The Copyright Sheriff is in town... (© Glendon Mellow)

Creative Commons Licences - enforcing the shiny silver star of copyright

When I first began tentatively posting my paintings online, I was quickly referred by another artist to this post by Charley Parker of Lines and Colors: How Not to Display Your Artwork on the Web. In it, Charley outlines dire mistakes like tiny cropped thumbnail galleries and sites with pop-up ads. Kalliopi Monoyios posted about 3 Marketing Mistakes young Illustrators Make this week (I've been making 1 of those mistakes regularly. Oops.). There's valuable tips in Charley and Kalliopi's posts that shouldn't be missed. And I would add to them helping maintain the integrity of Creative Commons Licences not just for your own work, but on the work of others you see should be an essential duty for illustrators online.

About a week ago, my SciAm bloggy peep and master insect photographer Alex Wild posted on Compound Eye Creative Commons Is Not Public Domain. Alex doesn't use the Creative Commons Licences because the people who copy them often mistakenly assume it automatically renders an image public domain.

The licences, as Alex agrees, are elegant and descriptive. I myself use the Attribution-Non-Commercial-No-Derivs-3.0 licence for my work online, which simply states people are free to re-post my artwork so long as I receive credit, no money is made by someone as a result of using it, and no derivatives are made from it (such as cropping or altering the colour). Generally, I am a fan of the open access of content online that advocates like Cory Doctorow or Bora Zivkovic endorse.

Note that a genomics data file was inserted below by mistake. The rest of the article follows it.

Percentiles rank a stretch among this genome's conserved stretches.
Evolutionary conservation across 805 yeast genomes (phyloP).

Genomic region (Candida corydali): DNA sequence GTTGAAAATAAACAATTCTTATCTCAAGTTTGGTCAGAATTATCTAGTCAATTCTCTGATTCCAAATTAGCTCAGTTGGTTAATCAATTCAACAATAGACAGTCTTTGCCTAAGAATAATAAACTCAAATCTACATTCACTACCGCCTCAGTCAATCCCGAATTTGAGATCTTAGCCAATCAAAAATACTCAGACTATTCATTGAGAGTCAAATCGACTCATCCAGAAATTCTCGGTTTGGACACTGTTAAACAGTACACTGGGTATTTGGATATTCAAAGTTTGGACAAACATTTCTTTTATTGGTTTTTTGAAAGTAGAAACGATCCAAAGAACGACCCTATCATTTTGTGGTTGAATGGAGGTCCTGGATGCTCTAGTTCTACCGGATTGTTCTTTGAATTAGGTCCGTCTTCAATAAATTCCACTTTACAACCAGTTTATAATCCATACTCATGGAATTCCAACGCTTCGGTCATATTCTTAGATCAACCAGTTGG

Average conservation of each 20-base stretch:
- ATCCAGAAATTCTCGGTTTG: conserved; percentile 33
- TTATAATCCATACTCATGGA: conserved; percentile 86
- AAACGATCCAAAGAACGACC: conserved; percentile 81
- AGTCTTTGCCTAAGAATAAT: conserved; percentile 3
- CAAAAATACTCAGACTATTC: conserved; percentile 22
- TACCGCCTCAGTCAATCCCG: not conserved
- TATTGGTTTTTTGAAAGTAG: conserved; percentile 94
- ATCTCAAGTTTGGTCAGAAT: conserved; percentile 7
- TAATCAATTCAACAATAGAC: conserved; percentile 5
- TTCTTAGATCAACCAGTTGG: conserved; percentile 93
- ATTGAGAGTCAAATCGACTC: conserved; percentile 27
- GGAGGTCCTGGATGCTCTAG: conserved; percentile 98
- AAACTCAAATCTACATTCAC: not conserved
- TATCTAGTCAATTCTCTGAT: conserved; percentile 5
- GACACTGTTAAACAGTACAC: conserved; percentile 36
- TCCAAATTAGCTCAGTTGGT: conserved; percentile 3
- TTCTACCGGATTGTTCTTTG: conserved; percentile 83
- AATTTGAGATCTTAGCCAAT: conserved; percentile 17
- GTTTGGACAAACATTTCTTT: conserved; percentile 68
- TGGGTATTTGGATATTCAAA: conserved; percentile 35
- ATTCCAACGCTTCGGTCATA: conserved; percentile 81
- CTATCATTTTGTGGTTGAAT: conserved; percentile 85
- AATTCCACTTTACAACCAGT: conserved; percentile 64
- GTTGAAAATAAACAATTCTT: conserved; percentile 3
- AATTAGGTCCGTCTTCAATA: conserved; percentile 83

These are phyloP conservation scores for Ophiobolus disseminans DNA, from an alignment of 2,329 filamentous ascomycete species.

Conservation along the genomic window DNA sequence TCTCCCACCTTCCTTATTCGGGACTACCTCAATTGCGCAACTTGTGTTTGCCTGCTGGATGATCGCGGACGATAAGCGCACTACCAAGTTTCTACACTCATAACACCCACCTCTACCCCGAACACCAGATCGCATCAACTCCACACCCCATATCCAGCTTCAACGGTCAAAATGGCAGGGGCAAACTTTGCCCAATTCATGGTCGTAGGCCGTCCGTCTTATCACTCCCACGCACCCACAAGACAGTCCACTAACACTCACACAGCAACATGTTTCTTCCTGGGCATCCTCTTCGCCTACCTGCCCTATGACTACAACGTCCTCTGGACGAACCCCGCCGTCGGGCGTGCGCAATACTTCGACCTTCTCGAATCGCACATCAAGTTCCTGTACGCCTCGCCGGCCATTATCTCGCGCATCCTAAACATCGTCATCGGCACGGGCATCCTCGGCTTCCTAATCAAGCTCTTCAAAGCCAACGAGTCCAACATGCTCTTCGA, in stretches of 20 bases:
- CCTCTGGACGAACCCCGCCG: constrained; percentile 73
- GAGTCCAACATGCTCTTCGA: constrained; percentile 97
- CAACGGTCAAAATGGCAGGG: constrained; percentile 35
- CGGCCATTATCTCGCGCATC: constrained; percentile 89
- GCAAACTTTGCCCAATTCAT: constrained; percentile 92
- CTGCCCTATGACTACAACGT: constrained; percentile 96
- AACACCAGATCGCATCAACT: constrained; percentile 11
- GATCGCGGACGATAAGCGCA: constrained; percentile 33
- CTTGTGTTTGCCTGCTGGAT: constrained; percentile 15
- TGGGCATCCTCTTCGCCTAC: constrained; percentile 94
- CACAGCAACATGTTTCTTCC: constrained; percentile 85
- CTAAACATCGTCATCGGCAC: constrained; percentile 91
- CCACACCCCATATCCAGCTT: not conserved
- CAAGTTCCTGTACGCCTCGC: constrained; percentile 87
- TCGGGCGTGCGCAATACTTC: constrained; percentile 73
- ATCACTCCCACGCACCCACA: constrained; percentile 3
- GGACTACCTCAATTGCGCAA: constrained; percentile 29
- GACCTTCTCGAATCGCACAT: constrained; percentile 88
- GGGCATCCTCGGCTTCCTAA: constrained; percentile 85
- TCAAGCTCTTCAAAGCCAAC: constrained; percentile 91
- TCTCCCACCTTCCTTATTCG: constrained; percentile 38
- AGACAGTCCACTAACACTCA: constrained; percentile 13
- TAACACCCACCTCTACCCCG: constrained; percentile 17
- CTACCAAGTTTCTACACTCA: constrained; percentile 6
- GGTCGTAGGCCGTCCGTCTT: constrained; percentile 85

I'll say it again: without credit, illustrators have nothing.

Alex is correct that many users don't understand or choose to ignore the meaning behind the various Creative Commons Licences. Where I part with him is on giving up on Creative Commons altogether. I disagree. Creative Commons is one of the best tools illustrators have, and it needs to be enforced. And if illustrators themselves won't pitch in (as Alex himself did in his post) then who will?

I love the Twitter conversation that resulted after Alex's post: in it, Kalliopi, Alex and Southern Fried Scientist suggested the hashtags #picthieves or #©fail for tweeting about image-use violation cowboys.

I'm your huckleberry

Here's how I suggest illustrators take back the internet.

1. Use Google Search by Image and Tineye to control your own brand. By putting an image or image url into Google Image Search or Tineye.com, you can find out in seconds who has been using your work. I don't know if I can emphasize enough how liberating these tools are for an artist. It's like following a trail of hoof-prints back to the bandit's hideout. If you spot work you recognize by a colleague being misused, let them know.

2. Comment on the blog post or site that an image is uncredited. Asking for payment or removal should become more common. Remember, by saying something publicly instead of just a quiet email, you're also reminding all the readers that this is mistaken or unfair behaviour. Most bloggers are not being intentionally cruel, they're just suffering a sort of blogging myopia when it comes to images. Open people's eyes gently.

3. Form a posse to take down the worst offenders. The ART Evolved paleo crew formed a posse when it became clear there were unrepentant violations of member's artwork. It's amazing the pressure multiple voices can have. Site administrators or hosts will often rush in to help if you can prove it.

4. Keep talking about it. Using a hashtag like #picthieves or #©fail is a brilliant idea. For too long, bloggers who get paid to use images on aggregating sites have been unfairly poaching artwork. Spread the message where the audience lives, on Twitter, Facebook and G+. Write posts on how to post images properly.

 

Illustrators can't have a career unless our identities and web presences are known. We need to take back control of our images at every turn and ask our peers to help us point out violations. Just as blogging and social media promotes our work and let's us share, let's use our communities to protect one another. Form a posse. We have the tools to do it now.

Guard your herd of images from rustlers, and help your neighbours. (© Glendon Mellow)

[All images in this post are © Glendon Mellow Under CCL Attribution-Noncommercial-No Derivative Works 3.0 License. So share them responsibly.]

The views expressed are those of the author and are not necessarily those of Scientific American.